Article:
The girl who picked up an AK-47 to defend her family
By Kawoon Khamoosh
When her home was attacked last month, 15-year-old Nooria picked up an AK-47, killing two men and wounding a third.
She was hailed as a hero. But the story behind what happened that night was more complicated.
Did Nooria shoot Taliban attackers, or her husband? Or both?
All names have been changed for safety reasons.
The men came to the village at night, under the cover of darkness.
According to Nooria, it was about 1am when they burst through the front door of her parents’ home. In her bedroom, the teenager, who was woken by the noise, stayed still and quiet. She thought about her 12-year-old brother in his bedroom.
Then she heard the men take her parents outside the small, hillside home. She described the events of that night in an interview with the BBC.
The next thing she heard were gunshots, she said.
“They executed them.”
Nooria had grown up in the small rural village, in a volatile part of Afghanistan. She was an outwardly shy and quietly spoken teenager, but capable of handling guns and firing them accurately – a product of self-defence training by her father from a young age.
That night, instead of hiding, Nooria grabbed her father’s gun – an AK-47 rifle – and opened fire at the men outside. She fired until she was nearly out of bullets, she said.
Eventually, about an hour after they arrived, the men retreated into the night, she said. Outside the house lay five dead bodies: those of her mother and father, an elderly neighbour who was also her relative, and two of the attackers.
“It was horrific,” she said. “They were so cruel. My father was disabled. My mother was innocent. And they just killed them.”
Growing up in Afghanistan, teenagers like Nooria have known nothing but war. The ongoing conflict between pro-government forces and the Taliban, the country’s hard-line insurgent force, has waged for more than 25 years. Pro-government forces control cities and bigger towns, while the Taliban has seized vast remote areas. Villages like Nooria’s are often caught in between.
In her rural province of Ghor, raids by small groups of Taliban fighters targeting pro-government outposts are not uncommon. Nooria and her older step-brother, a military police officer, say their father was targeted by insurgents because he was a tribal elder and pro-government community leader.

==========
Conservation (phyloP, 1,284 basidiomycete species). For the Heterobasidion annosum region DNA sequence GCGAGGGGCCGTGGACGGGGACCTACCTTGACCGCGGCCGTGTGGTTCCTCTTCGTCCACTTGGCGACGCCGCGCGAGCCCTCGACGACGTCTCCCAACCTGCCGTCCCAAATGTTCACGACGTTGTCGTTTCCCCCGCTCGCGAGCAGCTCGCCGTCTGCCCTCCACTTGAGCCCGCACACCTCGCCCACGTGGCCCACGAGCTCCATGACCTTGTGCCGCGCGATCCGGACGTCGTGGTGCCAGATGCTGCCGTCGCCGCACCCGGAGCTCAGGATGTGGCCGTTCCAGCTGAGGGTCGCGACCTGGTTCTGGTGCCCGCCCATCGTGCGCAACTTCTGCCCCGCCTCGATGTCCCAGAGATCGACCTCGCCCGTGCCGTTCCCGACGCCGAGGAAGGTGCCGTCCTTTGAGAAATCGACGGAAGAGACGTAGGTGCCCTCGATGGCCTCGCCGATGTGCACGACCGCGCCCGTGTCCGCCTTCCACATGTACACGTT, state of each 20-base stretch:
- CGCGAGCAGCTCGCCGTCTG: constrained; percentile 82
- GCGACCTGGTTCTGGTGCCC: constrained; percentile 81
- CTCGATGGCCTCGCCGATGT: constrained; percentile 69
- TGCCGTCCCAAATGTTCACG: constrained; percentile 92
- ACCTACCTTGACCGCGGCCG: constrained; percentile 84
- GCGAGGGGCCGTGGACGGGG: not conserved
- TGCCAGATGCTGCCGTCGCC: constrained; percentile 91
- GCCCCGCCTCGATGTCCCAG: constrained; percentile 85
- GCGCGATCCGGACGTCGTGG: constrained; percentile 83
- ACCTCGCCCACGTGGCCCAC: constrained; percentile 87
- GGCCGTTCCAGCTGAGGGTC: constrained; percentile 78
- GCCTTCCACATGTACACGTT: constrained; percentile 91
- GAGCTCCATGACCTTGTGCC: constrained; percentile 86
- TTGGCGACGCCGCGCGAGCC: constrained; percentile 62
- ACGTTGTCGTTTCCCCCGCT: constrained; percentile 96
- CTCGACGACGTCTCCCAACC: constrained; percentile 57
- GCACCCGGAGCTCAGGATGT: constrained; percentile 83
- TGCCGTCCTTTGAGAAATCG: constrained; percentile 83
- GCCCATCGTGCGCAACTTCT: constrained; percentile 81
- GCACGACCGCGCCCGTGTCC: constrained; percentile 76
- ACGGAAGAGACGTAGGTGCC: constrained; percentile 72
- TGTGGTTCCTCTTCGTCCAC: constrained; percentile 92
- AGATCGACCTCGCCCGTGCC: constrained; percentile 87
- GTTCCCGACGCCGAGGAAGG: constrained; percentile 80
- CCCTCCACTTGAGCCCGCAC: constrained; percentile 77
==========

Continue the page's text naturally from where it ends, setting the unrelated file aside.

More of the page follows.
But three weeks on, multiple accounts of the attack and the circumstances around it – from Nooria, her older brother, family members of the dead attackers, local police, local elders, Taliban representatives, and the Afghan government – paint starkly differing versions of events.
According to several of the accounts given to the BBC, one of the gunmen that night was Nooria’s husband, and the heroic story of a young girl fending off Taliban militants was in fact mired in a family dispute.
The conflicting accounts threaten to bury the truth of what happened to Nooria, and they reveal something of the tragic reality of life in rural Afghanistan – where young women are often caught up in a culture of tribalism, traditional custom and patriarchy that controls their lives. Like Nooria, they have little power, little access to education, and little say in how or when they are dragged into violence.
We can definitely say child marriage is illegal in Afghanistan and has been a serious challenge in Afghan society. According to AIHRC it is fairly common mainly in rural areas and Human Rights organisations have expressed concerns on number of cases of child marriage in the country with 70 cases registered only in 2019, while most of the cases remain unknown.
The most disputed element of what happened that night concerns the men who came to the house and why they were there. All sides agreed on one thing: that there was an attack in the village in the early hours of that morning.
According to Nooria, the strangers identified themselves as “mujahideen” fighters – a term often used by the Taliban – and they came for her father.
The Taliban denied any involvement in a clash with a teenage girl, but they did confirm there was a raid in the same village that night, saying a local police checkpoint was targeted resulting in two Taliban casualties, but no loss of life.
Local and national Afghan government officials meanwhile declared victory over a “massive” Taliban attack and proclaimed Nooria “a true hero”.
As Nooria and her younger brother were airlifted out of their district by military helicopter and swept to a local safehouse, social media exploded with the story of the young girl who had taken up arms in self-defence.
It is not uncommon in Afghanistan for civilians to be praised by the president for defeating Taliban attacks. But when President Ashraf Ghani invited Nooria to the capital Kabul, reactions were mixed.